Any temptation to dwell on Gerry's exceptional contributions to a rather astounding range of fields, from mineralogy to sedimentology, and from petroleum to uranium, must be reined in, as we turn our focus to the history of geology. When one thinks of the evolution of the history of geology, there are a few names in the first wave, from the 1960s onward, that still resonate. George White, Cecil Schneer, Ursula Marvin, and Martin Rudwick come to mind. A second key era in our discipline was the founding, in 1982, of the History of the Earth Sciences Society (HESS) and the concurrent inception of its journal, Earth Sciences History. I recall our discussions at the time, when it was agreed that a worldwide society to foster geoscience history would be of great value, but the real need was to have a journal devoted to our discipline. Truth be told, it is difficult to imagine the evolution of HESS and Earth Sciences History without the Society�s co-founder and the journal�s founding editor, Gerald Friedman. The editor of a new journal must have many talents, along with the phenomenal energy and patience required to deal with a flood of important decisions and production details. This is an opportune moment to introduce Sue Friedman and acknowledge her tireless collaborative work with Gerry. Sue�s efforts have paid many dividends to the history of geology, as well as to many other professional endeavors. Visible acknowledgment of the Friedmans� contributions is the Sue Tyler Friedman Award of the Geological Society (London). They truly are a dynamic duo. In the early days of Earth Sciences History, Gerry�s editorial work was critical in producing a journal that would gain international stature. The fledging journal succeeded in attracting members worldwide, and it served as an important forum for expanding interest in the history of geology. To this day, Gerry continues to provide articles, editorials, and helpful lists of interesting publications. His numerous contributions to HESS were applauded with the rare recognition (2001) as an Honorary Lifetime Member. Service to our GSA History of Geology Division included two years as Vice Chair (1998��99) and two years as Chair (1999�2000).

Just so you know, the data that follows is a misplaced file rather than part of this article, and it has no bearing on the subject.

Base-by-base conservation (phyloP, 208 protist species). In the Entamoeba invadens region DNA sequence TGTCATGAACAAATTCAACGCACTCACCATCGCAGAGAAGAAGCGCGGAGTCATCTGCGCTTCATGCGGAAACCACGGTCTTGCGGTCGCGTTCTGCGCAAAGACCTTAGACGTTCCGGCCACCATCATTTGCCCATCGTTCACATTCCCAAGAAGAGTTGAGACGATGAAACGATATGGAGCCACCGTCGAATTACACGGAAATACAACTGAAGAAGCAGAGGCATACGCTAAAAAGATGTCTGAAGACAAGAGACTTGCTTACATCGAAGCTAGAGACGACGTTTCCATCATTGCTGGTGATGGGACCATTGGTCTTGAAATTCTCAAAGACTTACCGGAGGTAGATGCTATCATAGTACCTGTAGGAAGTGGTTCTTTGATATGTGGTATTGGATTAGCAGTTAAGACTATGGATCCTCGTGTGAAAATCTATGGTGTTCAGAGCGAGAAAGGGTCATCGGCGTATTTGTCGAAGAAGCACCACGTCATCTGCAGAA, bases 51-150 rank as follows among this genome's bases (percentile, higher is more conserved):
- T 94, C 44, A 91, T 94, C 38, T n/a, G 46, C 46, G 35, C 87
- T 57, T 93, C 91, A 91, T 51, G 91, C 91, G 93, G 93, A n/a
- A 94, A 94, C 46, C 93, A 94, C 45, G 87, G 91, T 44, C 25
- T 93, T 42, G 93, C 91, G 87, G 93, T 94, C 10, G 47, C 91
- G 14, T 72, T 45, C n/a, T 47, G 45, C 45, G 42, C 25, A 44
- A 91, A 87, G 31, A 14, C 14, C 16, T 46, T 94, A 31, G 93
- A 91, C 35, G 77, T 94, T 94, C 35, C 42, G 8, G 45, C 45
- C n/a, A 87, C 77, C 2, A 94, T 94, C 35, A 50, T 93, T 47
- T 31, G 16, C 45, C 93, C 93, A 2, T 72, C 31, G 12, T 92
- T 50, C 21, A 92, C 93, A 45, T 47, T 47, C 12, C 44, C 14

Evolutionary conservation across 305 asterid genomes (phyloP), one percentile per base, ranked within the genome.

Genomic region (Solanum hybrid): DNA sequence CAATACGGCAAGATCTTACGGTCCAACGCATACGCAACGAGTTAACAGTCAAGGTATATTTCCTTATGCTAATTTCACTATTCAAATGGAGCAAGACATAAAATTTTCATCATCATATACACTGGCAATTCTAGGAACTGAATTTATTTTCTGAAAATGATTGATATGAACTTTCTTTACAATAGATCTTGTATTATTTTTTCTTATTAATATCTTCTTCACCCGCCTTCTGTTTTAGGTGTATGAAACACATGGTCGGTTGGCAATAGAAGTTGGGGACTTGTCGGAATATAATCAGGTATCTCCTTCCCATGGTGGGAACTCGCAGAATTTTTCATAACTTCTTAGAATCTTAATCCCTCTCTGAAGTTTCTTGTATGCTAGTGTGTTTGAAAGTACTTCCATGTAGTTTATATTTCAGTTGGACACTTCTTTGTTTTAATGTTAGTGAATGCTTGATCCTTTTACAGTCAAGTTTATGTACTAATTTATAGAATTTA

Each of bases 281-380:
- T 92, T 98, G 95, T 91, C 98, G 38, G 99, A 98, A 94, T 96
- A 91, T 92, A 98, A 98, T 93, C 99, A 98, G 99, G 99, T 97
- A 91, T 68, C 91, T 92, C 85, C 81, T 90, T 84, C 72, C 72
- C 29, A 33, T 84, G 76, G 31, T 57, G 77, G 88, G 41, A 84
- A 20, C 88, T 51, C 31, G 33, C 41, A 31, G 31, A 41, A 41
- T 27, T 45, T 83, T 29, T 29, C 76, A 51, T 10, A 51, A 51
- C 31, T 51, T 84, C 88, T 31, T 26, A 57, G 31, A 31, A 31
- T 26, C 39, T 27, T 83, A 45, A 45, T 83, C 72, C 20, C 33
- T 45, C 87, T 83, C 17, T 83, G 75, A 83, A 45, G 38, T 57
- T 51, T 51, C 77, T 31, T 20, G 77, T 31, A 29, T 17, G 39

While HESS and its journal were gaining adherents on the global scene, Gerry was using his base in Troy, New York, to organize and host a number of valuable symposia. Troy is the home of Rensselaer Polytechnic Institute, where Gerry taught for two decades, and of the Northeastern Science Foundation, over which he presides. It is also where he established the Rensselaer Center for Applied Geology, site of many noteworthy meetings. For example, in August 2000, the Friedmans convened the �Conference on the History of Geologic Pioneers.� Gerry did a fine job of convincing us that the Troy region really had a claim to being the �Birthplace of American Geology.� Amos Eaton (1776�1842) taught at RPI, as did Ebenezer Emmons (1800�1863). James Hall (1811�1898) was a student of Eaton and Emmons. And they have their permanent resting place in the general area, as you will find if you accompany Gerry on one of his famous cemetery tours. Once the formal meetings and trips were concluded, one learned of yet another dimension of Gerry�s interests and talents. He is an ardent bibliophile and superb host. A visit to the Friedmans� home involves not only a pleasant social evening but also an amazing introduction to treasures of their personal library. The New York geologists are represented, but so is Darwin and many of the great names of the history of geology. Gerry truly is invested in the history of geology, from research to editing to collecting key works in the discipline.

It is a pleasure to recognize our Division�s 2005 honoree and all-in-one sedimentologist, editor, educator, organizer-extraordinaire, bibliophile, and tireless supporter of the history of geology -- Gerald M. Friedman.